FERN’s Friday Feed: David and Goliath d’Ag moment

Photo Description: The Black Farmers Collective was founded on 1.5 acres of urban land next to a freeway in downtown Seattle. He recently leased an additional four acres and is hopeful that sales from that parcel will eventually replace grant financing. Photo credit: Raphaël Gaultier.

welcome to FERN’s Friday stream (#FFF), where we share this week’s stories that got us thinking.

The collective future of American agriculture

FERN and The nation

“In 2020, when the coronavirus disrupted industrial food systems, causing widespread delays and shortages, local cooperatives, agricultural collectives, food centers and other distribution projects found new relevance,” writes Dean Kuipers . “[S]According to a May 2021 report from the Wallace Center, a nonprofit organization that supports community food and farming solutions. It was a moment that crystallized both the weaknesses of the industrial food system and the strengths of local alternatives in a way that 20 years of proselytizing food reformers never could. “

Is biogas a solution to pollution or an accessory for Big Chicken?


The poultry industry along the Delmarva Peninsula “generates hundreds of thousands of tonnes of chicken waste, including manure, feathers, bones and sludge from processing. These residues – which contain high levels of nitrogen and phosphorus – are often over-applied to agricultural fields and then run off into local waterways, including Chesapeake Bay, ”writes Leanna First-Arai. The biogas companies want to build anaerobic digesters on Delmarva, turning this waste into what the industry calls “renewable natural gas,” as well as nutrient-rich solids and liquids that can be used as fertilizers. “That sounds like a lot… but some environmentalists and production barn neighbors fear that anaerobic digesters will just allow Big Chicken to grow further in the poultry-growing areas of the country. “

Johannesburg ghost riders, South Africa

The Guardian

“These men are part of an army of thousands of bikers who spend up to 16 hours a day, usually seven days a week, frantically hauling food around the city. It is dangerous work. Accidents and assaults, sometimes at gunpoint, are common. Rainy weather, when the roads are slippery and visibility is poor, is the most feared, ”writes James Oatway. “They run from fast food restaurants to student digs in the grubby city center or posh restaurants to the posh suburbs of one of the most unequal cities in the world… Some are undocumented, which makes them doubly vulnerable to police attacks and operating in an unregulated concert economy. . Despite their ubiquitous presence on the streets, their lives and struggles are largely invisible to the people of Johannesburg. “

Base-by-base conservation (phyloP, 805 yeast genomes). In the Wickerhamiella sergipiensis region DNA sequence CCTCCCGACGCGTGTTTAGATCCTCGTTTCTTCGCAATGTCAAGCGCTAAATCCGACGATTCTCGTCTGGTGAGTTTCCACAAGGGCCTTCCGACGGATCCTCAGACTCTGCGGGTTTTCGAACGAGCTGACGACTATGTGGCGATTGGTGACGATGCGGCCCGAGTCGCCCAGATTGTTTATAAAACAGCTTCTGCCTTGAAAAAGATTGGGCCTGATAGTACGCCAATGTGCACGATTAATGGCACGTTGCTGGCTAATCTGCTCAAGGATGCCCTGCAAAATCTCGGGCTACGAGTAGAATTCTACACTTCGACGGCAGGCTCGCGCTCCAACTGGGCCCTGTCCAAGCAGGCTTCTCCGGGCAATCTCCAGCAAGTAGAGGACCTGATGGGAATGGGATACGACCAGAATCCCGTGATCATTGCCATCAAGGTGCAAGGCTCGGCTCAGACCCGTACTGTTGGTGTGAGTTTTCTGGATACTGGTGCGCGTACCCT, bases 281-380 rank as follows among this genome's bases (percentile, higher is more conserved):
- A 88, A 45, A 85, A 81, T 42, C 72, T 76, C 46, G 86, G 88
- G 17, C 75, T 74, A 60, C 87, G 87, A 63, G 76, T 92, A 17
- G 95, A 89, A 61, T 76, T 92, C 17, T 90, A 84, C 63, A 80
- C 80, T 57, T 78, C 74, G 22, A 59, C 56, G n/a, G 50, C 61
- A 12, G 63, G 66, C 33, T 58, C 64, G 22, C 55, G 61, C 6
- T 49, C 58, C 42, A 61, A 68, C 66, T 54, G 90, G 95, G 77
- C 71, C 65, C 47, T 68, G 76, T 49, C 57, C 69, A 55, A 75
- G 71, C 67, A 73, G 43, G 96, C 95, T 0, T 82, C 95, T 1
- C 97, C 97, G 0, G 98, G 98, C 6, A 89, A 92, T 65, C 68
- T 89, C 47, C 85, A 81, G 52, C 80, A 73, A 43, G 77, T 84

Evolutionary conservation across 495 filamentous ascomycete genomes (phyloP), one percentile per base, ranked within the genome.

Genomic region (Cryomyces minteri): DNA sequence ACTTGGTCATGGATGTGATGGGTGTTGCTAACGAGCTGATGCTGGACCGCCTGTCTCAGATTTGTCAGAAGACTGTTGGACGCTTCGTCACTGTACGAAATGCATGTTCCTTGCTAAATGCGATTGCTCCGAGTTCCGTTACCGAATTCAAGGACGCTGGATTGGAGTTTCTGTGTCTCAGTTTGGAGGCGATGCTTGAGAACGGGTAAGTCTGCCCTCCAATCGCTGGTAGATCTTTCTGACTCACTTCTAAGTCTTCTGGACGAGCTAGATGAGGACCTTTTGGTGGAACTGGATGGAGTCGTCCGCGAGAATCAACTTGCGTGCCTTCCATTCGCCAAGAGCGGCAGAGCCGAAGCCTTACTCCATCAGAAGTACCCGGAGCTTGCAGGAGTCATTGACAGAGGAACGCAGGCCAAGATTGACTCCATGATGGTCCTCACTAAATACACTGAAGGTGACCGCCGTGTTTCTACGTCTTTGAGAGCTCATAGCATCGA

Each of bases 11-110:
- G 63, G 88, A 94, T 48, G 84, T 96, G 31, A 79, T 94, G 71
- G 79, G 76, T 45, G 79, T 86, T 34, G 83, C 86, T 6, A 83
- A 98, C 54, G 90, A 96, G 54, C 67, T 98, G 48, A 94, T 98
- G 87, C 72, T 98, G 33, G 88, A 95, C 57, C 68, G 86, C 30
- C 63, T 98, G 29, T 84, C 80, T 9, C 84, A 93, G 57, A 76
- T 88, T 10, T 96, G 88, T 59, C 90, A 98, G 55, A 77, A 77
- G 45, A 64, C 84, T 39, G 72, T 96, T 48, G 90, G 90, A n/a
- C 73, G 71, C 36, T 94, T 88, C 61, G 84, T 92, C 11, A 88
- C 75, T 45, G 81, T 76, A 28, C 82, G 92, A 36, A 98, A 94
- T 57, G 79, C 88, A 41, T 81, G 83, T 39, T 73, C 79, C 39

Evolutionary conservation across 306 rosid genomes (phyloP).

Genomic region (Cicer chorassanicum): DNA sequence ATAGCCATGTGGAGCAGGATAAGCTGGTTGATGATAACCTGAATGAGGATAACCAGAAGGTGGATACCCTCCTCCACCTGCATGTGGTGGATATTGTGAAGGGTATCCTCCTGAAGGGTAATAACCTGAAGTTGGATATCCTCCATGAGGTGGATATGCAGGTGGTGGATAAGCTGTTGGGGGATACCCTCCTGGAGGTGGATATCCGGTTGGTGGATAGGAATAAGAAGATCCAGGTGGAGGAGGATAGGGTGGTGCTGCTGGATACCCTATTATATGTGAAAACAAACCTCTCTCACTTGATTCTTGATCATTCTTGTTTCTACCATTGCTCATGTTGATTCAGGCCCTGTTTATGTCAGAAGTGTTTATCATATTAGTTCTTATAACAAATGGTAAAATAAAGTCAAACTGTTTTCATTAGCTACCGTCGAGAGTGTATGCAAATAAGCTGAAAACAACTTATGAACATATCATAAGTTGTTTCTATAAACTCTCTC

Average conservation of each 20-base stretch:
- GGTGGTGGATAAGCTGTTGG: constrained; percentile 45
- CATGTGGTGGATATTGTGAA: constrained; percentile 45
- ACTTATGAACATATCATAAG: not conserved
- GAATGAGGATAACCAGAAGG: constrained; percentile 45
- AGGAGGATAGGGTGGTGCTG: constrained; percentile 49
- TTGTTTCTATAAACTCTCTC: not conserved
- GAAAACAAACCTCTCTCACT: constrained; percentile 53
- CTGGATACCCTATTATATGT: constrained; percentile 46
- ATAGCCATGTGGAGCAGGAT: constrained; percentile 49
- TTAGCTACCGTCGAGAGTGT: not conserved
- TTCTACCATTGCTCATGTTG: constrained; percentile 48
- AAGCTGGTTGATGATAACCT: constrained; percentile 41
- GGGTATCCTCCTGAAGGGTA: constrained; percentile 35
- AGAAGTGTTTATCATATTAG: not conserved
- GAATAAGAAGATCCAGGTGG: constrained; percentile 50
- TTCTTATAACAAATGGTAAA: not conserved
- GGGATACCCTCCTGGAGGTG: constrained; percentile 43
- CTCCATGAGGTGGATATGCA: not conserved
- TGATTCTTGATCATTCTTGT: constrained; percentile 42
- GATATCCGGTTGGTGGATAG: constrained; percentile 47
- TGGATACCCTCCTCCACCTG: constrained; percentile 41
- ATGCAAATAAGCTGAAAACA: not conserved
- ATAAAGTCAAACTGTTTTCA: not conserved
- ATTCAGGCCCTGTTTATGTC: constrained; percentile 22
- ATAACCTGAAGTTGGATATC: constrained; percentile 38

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We are with whom we eat

The MIT Press Reader

“Since long before the dawn of humanity, eating has been a social act. Some of our primate ancestors shared food. Early humans were most successful when they grouped together to hunt; they enjoyed greater security when cooking and eating together. Farmers have long collaborated on a series of tasks, from hunting animals that consume their crops, to forming work groups to make some tasks possible and others easier or more enjoyable, ”writes Harry G. West . “Working alone and, above all, eating alone, is not only shameful in many cultural contexts, it is often seen as monstrous or sub-human. In the villages of Mueda where I worked, there was a special word for the one who ate alone: nkwaukanga. Such people were traditionally condemned as greedy, even ugly. But modern life has slowly changed that, and not just in Mueda… More and more, we eat alone, whether at work, at home, or even in restaurants.

Your beloved ‘family’ recipe may have started in a corporate trial kitchen

To taste

“It is clear from the reporting and the revealing legacy that many of America’s favorite recipes today are born out of business incentives,” writes Cathy Erway. “From treats to the obvious Rice Krispies and Jell-O salads, to the casserole of condensed soup and the beloved stuffing recipes handed down from generation to generation, the product shift has contributed significantly to culinary innovation in America. Behind the labels, food brand recipe developers have started food trends, devised viral recipes and led America’s eating habits perhaps even more than cookbook authors with their free recipes, creating traditions. sustainable in family kitchens.

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